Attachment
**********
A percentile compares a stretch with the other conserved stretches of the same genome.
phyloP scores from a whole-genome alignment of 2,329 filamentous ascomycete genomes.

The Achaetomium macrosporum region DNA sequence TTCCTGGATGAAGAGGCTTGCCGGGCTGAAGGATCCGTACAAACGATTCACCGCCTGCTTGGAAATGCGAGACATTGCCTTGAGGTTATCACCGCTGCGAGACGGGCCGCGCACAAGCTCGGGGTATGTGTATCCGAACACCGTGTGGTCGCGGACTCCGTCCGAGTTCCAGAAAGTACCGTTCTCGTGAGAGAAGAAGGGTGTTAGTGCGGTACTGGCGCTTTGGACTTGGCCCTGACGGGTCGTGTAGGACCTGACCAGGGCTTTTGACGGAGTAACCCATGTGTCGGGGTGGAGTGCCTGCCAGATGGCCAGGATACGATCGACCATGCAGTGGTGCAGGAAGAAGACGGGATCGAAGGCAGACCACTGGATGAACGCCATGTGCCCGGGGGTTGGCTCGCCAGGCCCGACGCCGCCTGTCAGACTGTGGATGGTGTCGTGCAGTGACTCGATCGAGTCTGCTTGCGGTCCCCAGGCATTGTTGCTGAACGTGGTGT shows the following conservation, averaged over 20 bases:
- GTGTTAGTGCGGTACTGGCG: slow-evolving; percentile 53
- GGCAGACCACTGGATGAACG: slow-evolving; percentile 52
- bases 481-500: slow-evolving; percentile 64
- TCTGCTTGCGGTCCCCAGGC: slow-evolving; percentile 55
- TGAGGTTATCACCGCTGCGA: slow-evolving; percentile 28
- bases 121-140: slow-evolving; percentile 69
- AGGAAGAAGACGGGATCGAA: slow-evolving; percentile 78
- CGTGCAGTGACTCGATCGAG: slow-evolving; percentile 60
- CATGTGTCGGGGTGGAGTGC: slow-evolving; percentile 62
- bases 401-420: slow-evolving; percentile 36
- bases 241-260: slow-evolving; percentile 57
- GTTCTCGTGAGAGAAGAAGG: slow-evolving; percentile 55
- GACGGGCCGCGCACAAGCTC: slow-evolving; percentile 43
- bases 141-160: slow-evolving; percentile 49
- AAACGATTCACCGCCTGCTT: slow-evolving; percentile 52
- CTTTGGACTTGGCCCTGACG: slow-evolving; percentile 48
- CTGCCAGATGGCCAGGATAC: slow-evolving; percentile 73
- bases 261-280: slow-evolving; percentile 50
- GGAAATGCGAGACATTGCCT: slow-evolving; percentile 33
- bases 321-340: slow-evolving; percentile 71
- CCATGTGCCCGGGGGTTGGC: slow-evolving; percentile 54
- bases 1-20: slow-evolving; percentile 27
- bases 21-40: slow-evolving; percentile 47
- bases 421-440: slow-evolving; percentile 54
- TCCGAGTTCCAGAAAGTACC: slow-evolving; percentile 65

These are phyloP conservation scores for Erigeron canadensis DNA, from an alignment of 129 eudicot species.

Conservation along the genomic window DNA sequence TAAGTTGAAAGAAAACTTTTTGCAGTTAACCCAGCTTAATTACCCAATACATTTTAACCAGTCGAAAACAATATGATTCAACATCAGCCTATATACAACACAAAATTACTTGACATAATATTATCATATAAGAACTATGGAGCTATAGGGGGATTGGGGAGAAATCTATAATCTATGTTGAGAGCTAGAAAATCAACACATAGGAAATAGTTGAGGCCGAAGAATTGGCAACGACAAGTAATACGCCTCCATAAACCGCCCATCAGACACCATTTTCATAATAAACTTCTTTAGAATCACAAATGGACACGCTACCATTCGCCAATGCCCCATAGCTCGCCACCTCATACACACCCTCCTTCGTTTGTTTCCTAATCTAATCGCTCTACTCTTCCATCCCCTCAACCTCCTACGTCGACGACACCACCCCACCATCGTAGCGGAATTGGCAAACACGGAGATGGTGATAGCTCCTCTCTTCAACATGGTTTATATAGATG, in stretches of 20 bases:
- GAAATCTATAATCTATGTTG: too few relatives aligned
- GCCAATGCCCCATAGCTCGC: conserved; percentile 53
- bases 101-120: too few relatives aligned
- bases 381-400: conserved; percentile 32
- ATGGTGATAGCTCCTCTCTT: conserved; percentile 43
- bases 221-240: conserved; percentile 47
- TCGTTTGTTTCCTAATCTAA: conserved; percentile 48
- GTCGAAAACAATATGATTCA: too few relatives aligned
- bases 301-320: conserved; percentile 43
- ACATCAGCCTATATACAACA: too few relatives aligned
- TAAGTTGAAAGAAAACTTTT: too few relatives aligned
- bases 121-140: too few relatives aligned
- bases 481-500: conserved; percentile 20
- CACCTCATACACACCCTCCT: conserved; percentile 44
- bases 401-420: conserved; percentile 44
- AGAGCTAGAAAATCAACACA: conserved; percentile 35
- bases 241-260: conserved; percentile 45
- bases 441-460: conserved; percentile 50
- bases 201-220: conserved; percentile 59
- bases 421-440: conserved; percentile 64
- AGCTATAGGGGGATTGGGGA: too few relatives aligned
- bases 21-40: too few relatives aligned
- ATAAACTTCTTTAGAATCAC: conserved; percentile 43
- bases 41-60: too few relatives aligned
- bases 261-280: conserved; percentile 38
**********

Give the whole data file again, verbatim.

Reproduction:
A percentile compares a stretch with the other conserved stretches of the same genome.
phyloP scores from a whole-genome alignment of 2,329 filamentous ascomycete genomes.

The Achaetomium macrosporum region DNA sequence TTCCTGGATGAAGAGGCTTGCCGGGCTGAAGGATCCGTACAAACGATTCACCGCCTGCTTGGAAATGCGAGACATTGCCTTGAGGTTATCACCGCTGCGAGACGGGCCGCGCACAAGCTCGGGGTATGTGTATCCGAACACCGTGTGGTCGCGGACTCCGTCCGAGTTCCAGAAAGTACCGTTCTCGTGAGAGAAGAAGGGTGTTAGTGCGGTACTGGCGCTTTGGACTTGGCCCTGACGGGTCGTGTAGGACCTGACCAGGGCTTTTGACGGAGTAACCCATGTGTCGGGGTGGAGTGCCTGCCAGATGGCCAGGATACGATCGACCATGCAGTGGTGCAGGAAGAAGACGGGATCGAAGGCAGACCACTGGATGAACGCCATGTGCCCGGGGGTTGGCTCGCCAGGCCCGACGCCGCCTGTCAGACTGTGGATGGTGTCGTGCAGTGACTCGATCGAGTCTGCTTGCGGTCCCCAGGCATTGTTGCTGAACGTGGTGT shows the following conservation, averaged over 20 bases:
- GTGTTAGTGCGGTACTGGCG: slow-evolving; percentile 53
- GGCAGACCACTGGATGAACG: slow-evolving; percentile 52
- bases 481-500: slow-evolving; percentile 64
- TCTGCTTGCGGTCCCCAGGC: slow-evolving; percentile 55
- TGAGGTTATCACCGCTGCGA: slow-evolving; percentile 28
- bases 121-140: slow-evolving; percentile 69
- AGGAAGAAGACGGGATCGAA: slow-evolving; percentile 78
- CGTGCAGTGACTCGATCGAG: slow-evolving; percentile 60
- CATGTGTCGGGGTGGAGTGC: slow-evolving; percentile 62
- bases 401-420: slow-evolving; percentile 36
- bases 241-260: slow-evolving; percentile 57
- GTTCTCGTGAGAGAAGAAGG: slow-evolving; percentile 55
- GACGGGCCGCGCACAAGCTC: slow-evolving; percentile 43
- bases 141-160: slow-evolving; percentile 49
- AAACGATTCACCGCCTGCTT: slow-evolving; percentile 52
- CTTTGGACTTGGCCCTGACG: slow-evolving; percentile 48
- CTGCCAGATGGCCAGGATAC: slow-evolving; percentile 73
- bases 261-280: slow-evolving; percentile 50
- GGAAATGCGAGACATTGCCT: slow-evolving; percentile 33
- bases 321-340: slow-evolving; percentile 71
- CCATGTGCCCGGGGGTTGGC: slow-evolving; percentile 54
- bases 1-20: slow-evolving; percentile 27
- bases 21-40: slow-evolving; percentile 47
- bases 421-440: slow-evolving; percentile 54
- TCCGAGTTCCAGAAAGTACC: slow-evolving; percentile 65

These are phyloP conservation scores for Erigeron canadensis DNA, from an alignment of 129 eudicot species.

Conservation along the genomic window DNA sequence TAAGTTGAAAGAAAACTTTTTGCAGTTAACCCAGCTTAATTACCCAATACATTTTAACCAGTCGAAAACAATATGATTCAACATCAGCCTATATACAACACAAAATTACTTGACATAATATTATCATATAAGAACTATGGAGCTATAGGGGGATTGGGGAGAAATCTATAATCTATGTTGAGAGCTAGAAAATCAACACATAGGAAATAGTTGAGGCCGAAGAATTGGCAACGACAAGTAATACGCCTCCATAAACCGCCCATCAGACACCATTTTCATAATAAACTTCTTTAGAATCACAAATGGACACGCTACCATTCGCCAATGCCCCATAGCTCGCCACCTCATACACACCCTCCTTCGTTTGTTTCCTAATCTAATCGCTCTACTCTTCCATCCCCTCAACCTCCTACGTCGACGACACCACCCCACCATCGTAGCGGAATTGGCAAACACGGAGATGGTGATAGCTCCTCTCTTCAACATGGTTTATATAGATG, in stretches of 20 bases:
- GAAATCTATAATCTATGTTG: too few relatives aligned
- GCCAATGCCCCATAGCTCGC: conserved; percentile 53
- bases 101-120: too few relatives aligned
- bases 381-400: conserved; percentile 32
- ATGGTGATAGCTCCTCTCTT: conserved; percentile 43
- bases 221-240: conserved; percentile 47
- TCGTTTGTTTCCTAATCTAA: conserved; percentile 48
- GTCGAAAACAATATGATTCA: too few relatives aligned
- bases 301-320: conserved; percentile 43
- ACATCAGCCTATATACAACA: too few relatives aligned
- TAAGTTGAAAGAAAACTTTT: too few relatives aligned
- bases 121-140: too few relatives aligned
- bases 481-500: conserved; percentile 20
- CACCTCATACACACCCTCCT: conserved; percentile 44
- bases 401-420: conserved; percentile 44
- AGAGCTAGAAAATCAACACA: conserved; percentile 35
- bases 241-260: conserved; percentile 45
- bases 441-460: conserved; percentile 50
- bases 201-220: conserved; percentile 59
- bases 421-440: conserved; percentile 64
- AGCTATAGGGGGATTGGGGA: too few relatives aligned
- bases 21-40: too few relatives aligned
- ATAAACTTCTTTAGAATCAC: conserved; percentile 43
- bases 41-60: too few relatives aligned
- bases 261-280: conserved; percentile 38